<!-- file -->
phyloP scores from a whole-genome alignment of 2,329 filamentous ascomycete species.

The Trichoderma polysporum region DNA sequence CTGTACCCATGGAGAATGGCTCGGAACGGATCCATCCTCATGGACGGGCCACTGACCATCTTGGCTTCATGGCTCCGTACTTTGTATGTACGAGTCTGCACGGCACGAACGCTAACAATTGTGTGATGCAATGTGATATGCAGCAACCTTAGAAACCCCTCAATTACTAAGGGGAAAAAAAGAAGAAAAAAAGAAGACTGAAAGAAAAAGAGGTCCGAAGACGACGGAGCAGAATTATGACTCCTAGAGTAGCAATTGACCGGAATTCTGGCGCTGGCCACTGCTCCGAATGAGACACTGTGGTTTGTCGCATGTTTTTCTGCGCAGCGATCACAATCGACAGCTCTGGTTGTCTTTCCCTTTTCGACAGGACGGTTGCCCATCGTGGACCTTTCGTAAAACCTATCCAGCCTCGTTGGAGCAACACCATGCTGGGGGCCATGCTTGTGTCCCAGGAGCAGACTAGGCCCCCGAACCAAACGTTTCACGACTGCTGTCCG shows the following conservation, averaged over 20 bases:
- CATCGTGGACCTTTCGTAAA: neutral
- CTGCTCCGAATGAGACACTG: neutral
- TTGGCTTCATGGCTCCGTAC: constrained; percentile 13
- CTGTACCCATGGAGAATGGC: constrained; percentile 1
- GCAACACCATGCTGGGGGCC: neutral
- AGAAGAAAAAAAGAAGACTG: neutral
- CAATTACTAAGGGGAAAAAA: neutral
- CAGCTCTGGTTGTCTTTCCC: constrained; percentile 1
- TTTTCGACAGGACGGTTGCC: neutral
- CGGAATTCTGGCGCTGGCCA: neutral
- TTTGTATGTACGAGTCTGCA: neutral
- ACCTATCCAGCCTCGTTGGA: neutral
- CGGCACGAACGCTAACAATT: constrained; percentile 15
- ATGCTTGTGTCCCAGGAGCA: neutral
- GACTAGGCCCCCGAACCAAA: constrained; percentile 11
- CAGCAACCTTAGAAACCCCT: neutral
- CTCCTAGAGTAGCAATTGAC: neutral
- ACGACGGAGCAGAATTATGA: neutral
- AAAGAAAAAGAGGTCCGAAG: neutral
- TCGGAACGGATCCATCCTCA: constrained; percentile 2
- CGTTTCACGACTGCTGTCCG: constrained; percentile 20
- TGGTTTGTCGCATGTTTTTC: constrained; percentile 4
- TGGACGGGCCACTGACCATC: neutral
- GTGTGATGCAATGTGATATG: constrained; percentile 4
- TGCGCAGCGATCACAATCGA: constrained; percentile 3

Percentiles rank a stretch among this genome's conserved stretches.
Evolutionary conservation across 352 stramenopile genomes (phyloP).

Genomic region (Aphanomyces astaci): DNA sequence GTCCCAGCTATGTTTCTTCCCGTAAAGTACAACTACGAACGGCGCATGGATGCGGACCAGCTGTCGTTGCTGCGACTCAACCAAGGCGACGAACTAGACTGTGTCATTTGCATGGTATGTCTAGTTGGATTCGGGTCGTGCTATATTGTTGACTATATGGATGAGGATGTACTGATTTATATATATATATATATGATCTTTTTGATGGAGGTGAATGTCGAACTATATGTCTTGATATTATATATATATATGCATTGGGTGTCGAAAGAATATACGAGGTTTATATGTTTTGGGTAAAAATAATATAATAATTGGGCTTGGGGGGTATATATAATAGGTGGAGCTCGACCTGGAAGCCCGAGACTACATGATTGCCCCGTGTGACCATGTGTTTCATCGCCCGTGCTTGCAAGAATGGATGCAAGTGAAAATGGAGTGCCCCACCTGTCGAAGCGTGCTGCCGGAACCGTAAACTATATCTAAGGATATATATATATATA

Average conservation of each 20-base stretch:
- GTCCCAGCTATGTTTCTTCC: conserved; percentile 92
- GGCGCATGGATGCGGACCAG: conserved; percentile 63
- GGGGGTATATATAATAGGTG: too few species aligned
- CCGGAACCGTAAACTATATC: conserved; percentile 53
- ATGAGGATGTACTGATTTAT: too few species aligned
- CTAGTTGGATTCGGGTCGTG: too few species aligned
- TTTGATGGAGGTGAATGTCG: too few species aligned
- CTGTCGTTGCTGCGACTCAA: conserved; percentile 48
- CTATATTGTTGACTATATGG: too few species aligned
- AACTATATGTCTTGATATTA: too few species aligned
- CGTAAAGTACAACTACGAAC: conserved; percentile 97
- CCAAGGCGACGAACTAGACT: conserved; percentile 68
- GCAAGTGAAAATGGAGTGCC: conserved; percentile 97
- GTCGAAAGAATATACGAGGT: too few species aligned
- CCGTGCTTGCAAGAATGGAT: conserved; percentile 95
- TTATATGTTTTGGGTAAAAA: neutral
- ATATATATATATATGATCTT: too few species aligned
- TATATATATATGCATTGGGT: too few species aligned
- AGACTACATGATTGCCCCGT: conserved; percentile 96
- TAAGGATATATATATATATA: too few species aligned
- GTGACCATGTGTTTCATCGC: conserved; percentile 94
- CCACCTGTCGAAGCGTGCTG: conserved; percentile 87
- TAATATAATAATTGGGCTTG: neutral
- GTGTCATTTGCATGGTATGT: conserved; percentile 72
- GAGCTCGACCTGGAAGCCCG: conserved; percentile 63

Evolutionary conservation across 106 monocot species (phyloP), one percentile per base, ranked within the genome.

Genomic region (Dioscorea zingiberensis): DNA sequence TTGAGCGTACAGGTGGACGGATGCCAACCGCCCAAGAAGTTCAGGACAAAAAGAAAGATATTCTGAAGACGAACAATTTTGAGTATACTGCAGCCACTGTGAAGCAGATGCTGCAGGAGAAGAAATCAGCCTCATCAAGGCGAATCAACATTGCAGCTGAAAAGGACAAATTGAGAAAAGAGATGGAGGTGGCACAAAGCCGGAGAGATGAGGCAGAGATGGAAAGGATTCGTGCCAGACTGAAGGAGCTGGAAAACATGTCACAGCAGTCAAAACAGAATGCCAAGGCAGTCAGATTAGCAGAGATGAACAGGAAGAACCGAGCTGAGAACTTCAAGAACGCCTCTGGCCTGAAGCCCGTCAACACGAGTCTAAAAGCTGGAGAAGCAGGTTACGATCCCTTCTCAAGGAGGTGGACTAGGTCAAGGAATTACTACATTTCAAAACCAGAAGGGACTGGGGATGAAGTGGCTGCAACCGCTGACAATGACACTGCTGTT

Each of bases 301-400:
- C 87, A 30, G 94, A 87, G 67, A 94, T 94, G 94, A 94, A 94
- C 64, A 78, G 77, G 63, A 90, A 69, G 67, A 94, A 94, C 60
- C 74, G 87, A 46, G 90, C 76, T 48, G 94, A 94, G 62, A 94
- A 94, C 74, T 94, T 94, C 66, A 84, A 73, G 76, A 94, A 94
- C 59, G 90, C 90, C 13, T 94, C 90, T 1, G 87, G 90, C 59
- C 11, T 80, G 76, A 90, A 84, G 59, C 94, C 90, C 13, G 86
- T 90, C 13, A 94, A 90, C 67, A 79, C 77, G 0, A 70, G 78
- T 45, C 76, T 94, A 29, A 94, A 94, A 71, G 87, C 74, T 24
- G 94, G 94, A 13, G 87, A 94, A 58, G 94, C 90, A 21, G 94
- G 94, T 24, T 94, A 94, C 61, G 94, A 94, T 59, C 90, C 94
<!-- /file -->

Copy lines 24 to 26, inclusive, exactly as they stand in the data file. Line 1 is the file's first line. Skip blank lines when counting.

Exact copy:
- TGGTTTGTCGCATGTTTTTC: constrained; percentile 4
- TGGACGGGCCACTGACCATC: neutral
- GTGTGATGCAATGTGATATG: constrained; percentile 4